I hope I see more work solving real business problems.

On the flip side, I hope we see no scam work–either entered or awarded. The Lions have increasingly shifted the emphasis of the awards away from unfettered creativity and toward work that drives business. It’s critical to ensuring the long-term health of our industry.

See last year’s Titanium Lion winners.

Ronald Ng, global CCO, Isobar
Category: Creative Business Transformation

What excites you most about the past and present work in your category?

It’s the inaugural year for the Creative Business Transformation Lions–so there is no precedent, and that’s what’s most exciting. Everyone’s talking about transformation, and once again, the Cannes Lions is showing the way forward in recognizing that the industry needs to celebrate this specific discipline for its creative excellence. Not just what brands say, but what they genuinely believe in and what they do: from their operations, policies, culture, purpose, products, services and experiences they offer their customers, driving transformative exponential change.

What do you expect to see in Cannes-worthy work this year in your category?

In this category, we will want to shine a light on how the most creative approaches to transforming businesses have resulted in unprecedented success.

What do you hope you’ll see in the overall work at Cannes in 2020? Conversely, what do you hope you won’t see in this year’s entries?

I’d love to see more creativity that builds brands and makes people’s lives better. I believe we’re past the days of “made for awards” industry-indulging work, and I hope that will be reflected in all the winning work across categories. I’d like to see creativity coming from or a combination of diverse skillset experts across design, strategy, tech, data and commerce. The exclusive Mad Men creative department club is dead. Today, breakthrough creativity can come from anywhere. The democratization of creativity and the equal opportunity to solve the most significant challenges will fuel our industry with fresh and diverse ideas powerful enough to transform brands and change the world.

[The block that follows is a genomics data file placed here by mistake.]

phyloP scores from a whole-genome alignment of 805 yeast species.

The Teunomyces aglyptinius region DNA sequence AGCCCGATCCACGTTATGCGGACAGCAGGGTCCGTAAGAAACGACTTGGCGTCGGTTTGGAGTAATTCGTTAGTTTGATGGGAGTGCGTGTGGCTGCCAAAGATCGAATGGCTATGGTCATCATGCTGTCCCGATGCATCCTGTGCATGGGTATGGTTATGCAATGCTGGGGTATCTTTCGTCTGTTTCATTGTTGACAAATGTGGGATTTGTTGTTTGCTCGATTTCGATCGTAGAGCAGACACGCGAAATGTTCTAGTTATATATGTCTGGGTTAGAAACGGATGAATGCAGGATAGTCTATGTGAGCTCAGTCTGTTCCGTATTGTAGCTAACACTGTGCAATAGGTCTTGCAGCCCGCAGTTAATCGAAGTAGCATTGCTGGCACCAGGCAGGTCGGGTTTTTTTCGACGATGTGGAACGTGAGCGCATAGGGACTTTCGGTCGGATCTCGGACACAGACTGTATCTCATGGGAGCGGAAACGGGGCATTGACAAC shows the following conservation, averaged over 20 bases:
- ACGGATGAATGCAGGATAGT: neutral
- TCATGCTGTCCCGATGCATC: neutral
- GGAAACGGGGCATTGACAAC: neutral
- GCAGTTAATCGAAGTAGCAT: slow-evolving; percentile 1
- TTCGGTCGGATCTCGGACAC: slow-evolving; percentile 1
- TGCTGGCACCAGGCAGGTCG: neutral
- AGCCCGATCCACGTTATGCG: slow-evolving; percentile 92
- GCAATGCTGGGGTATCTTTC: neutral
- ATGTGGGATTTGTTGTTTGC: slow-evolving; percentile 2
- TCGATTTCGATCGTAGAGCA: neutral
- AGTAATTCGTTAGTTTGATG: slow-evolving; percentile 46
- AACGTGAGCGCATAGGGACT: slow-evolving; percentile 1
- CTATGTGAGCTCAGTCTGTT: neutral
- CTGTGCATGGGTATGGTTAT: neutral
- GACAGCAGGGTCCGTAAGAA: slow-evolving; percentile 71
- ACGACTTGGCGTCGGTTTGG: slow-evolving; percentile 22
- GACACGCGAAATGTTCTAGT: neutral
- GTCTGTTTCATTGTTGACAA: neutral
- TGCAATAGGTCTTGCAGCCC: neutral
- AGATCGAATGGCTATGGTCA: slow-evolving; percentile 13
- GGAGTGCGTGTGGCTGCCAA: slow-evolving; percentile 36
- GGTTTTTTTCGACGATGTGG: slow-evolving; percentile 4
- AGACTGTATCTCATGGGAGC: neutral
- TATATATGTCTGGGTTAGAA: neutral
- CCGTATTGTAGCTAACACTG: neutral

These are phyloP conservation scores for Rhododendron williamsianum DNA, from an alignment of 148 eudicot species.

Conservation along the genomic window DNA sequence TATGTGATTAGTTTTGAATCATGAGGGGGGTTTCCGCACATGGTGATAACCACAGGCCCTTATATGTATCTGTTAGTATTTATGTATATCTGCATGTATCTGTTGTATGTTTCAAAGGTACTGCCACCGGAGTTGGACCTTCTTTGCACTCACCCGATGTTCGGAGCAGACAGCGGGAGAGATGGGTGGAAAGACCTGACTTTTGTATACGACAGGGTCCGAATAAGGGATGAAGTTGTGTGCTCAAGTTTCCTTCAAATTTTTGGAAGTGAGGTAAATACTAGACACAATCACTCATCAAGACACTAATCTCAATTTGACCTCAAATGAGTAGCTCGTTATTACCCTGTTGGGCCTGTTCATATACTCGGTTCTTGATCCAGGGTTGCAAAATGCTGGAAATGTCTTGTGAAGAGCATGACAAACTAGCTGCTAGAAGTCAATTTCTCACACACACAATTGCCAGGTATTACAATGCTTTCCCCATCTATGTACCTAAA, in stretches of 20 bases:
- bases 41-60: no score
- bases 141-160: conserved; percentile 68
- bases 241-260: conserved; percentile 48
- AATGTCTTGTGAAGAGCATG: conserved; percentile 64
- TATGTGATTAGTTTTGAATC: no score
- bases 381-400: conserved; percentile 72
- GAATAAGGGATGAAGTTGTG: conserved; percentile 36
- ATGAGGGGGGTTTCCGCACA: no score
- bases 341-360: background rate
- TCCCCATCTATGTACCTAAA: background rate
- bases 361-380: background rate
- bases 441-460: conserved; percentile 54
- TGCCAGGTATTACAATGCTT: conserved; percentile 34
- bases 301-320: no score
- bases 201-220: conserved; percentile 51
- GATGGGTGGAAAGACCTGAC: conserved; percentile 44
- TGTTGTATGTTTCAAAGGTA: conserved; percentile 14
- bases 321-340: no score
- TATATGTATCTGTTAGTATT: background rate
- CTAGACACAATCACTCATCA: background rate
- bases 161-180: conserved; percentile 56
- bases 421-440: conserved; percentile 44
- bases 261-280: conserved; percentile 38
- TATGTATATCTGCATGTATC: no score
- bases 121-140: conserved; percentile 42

Kerstin Emhoff, co-founder, president, Prettybird
Category: Film Craft

What excites you most about the past and present work in your category?

The best in craft has to start with a great idea or a great story. What’s the most exciting to see is how the work has been taken to another level with execution. Craft can be difficult to judge because you have to look at the work with the specific category in mind to accurately judge it. But that is also what makes it so exciting. Having craft categories is so crucial for all the phenomenal creatives that work to bring these great ideas and stories to life. As trends come and go with the stories we tell, craft is a constant, and when it’s good, it always brings the work to a higher level.

What do you expect to see in Cannes-worthy work this year in your category?

I was a judge in Film Craft in 2016. As we watched all of the work, I was constantly reminded of how much thought we put into entering our own work in Cannes. I felt a greater responsibility to respect the thinking behind submitting work for consideration because this was their best.

What do you hope you’ll see in the overall work at Cannes in 2020? Conversely, what do you hope you won’t see in this year’s entries?

What I hope and look forward to is the diversity of work in Cannes. Every year, even when I’m not judging, I leave Cannes seeing work from Thailand, India, Japan, Brazil and other countries that I had never seen before. I spend the next year talking about those pieces and how they inspired me. What I don’t hope for is seeing work submitted in every craft category just to see what sticks. We really take the categories entered very seriously.

See last year’s Film Craft Lion winners.

Luiz Sanches, chairman, CCO and partner, AlmapBBDO
Category: Outdoor

What excites you most about the past and present work in your category?

Outdoor is the perfect blend of all other categories at the festival. Outdoor is the perfect space to create content to be shared on multiple platforms. You can also see how craft plays an essential role in boosting ideas to become more impactful, meaningful and shareable.


@zanger doug.zanger@adweek.com Doug Zanger is a senior editor, agencies at Adweek, focusing on creativity and agencies.